It turns out that the much-maligned Justice Clarence Thomas has his uses. During oral arguments over affirmative action the other day, he had a question for John Payton, a lawyer for the University of Michigan who was arguing the supposed benefits of racial diversity. What about traditionally black colleges, Thomas asked. "Wouldn't the same argument apply to them?"
I was not present in the Supreme Court that day, so I don't know if Payton paused in mute recognition that if this was chess, he had been checkmated. But then, good lawyer that he no doubt is, he replied that these colleges, although almost entirely black, "do have diverse student bodies."
Traditional black colleges and universities do have some nonblacks -- 17.6 percent overall, but below 5 percent in some cases. In fact, if you ask African Americans why they prefer these schools to others, they will cite what amounts to their very lack of diversity. They feel at home there.
I cite the exchange between Payton and Thomas for three reasons. In the first place, they are both black. When one African American sits on the Supreme Court and another represents one of the nation's top universities in a case of maximum importance, then we cannot still be talking about an era when black people were second-class citizens. Second, the face-off between Thomas and Payton represents the virtues and the limitations of what we call diversity. They are both black, both men and yet they differ on this most important of social and legal issues. This clash of ideas -- irrespective of race -- is the sort of diversity American universities ought to promote. Last, we get to what ails affirmative action: Sooner or later the argument for it gets so attenuated it becomes downright silly. The reason is that some justification has to be found to overcome the obvious -- that the constitutional protection of equal treatment under the law is being violated. Someone is being rejected on account of race. It is that simple.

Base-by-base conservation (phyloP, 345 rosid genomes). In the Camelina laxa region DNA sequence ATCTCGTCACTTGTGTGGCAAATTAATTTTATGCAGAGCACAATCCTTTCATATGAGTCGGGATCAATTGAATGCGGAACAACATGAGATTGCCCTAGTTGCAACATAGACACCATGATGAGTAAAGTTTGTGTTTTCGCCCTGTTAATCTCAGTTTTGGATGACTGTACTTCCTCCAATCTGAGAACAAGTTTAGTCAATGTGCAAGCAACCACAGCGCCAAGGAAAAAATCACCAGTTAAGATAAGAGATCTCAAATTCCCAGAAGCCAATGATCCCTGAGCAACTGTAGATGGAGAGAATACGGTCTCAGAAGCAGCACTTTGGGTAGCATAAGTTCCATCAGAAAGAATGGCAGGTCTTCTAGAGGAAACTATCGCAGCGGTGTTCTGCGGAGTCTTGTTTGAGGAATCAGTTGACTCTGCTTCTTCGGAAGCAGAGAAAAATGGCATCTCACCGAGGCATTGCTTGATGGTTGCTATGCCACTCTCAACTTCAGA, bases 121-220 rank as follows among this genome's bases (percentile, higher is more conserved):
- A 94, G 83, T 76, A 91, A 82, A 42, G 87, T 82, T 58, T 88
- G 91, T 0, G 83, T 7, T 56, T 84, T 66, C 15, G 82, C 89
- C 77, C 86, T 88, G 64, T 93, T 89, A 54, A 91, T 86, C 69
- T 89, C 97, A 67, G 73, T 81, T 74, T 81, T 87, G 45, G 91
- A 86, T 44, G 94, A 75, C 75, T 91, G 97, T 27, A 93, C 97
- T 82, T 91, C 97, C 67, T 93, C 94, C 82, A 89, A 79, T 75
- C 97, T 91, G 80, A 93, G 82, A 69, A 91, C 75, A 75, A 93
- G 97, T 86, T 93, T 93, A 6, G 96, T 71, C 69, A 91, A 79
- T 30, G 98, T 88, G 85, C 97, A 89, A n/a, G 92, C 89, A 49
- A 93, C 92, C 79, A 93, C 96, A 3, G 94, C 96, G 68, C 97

At Michigan, it was Jennifer Gratz. She alleges that she was denied admission because black applicants were favored. Whether she was denied admission for some other reason we may never know. We do know that the university awarded black applicants 20 points (out of 150) on account of race. By comparison, applicants with perfect SAT scores got 12 points. Race mattered -- and mattered greatly. To do the sort of damage Michigan did to Gratz -- she had a 3.8 GPA -- you have to come up with an awfully compelling reason. At first that was easy -- the legacy of slavery and subsequent discrimination. African Americans had to catch up. But the passage of time has weakened that argument, and so advocates of affirmative action have moved on to the supposed virtues of diversity.
In and of itself, diversity is good. But as a new study by some social scientists suggests, its benefits have been oversold. Whatever the case, if diversity is so crucial that it justifies racial discrimination by majority-white institutions, then why isn't it just as important at majority-black colleges? The answer has nothing to do with diversity and everything to do with giving blacks an advantage. This is typical when it comes to defending affirmative action. A worthy societal goal is constantly being defended by well-meaning people who simply will say almost anything in its defense. The first step, almost always, is to deny that an affirmative action program exists. The second is to say it does not entail quotas, and the third is to exalt diversity -- the ultimate justification of the unjustifiable.
The late George C. Wallace -- a race-baiting demagogue if ever there was one -- used to denounce the sort of people who supported busing for the purpose of achieving school desegregation as "pointy-headed intellectuals." Wallace's message resonated because he tapped into the anger some people had that they were paying the price for someone else's sense of social justice. This is somewhat the case now with affirmative action -- but with none of the urgency or justification that Wallace so blithely ignored. It's one thing to overcome segregation. It's something else to use the increasingly distant past to justify an ongoing injustice.
Jennifer Gratz was born in 1978. It's absurd to hold her accountable for slavery or Jim Crow, and unfair to handicap her because of her race. She played by the rules we're all supposed to live by, and she wanted nothing more than to be judged on her merits. Instead, she got judged -- critically -- on her race.
That's wrong -- constitutionally, I think, morally I am sure.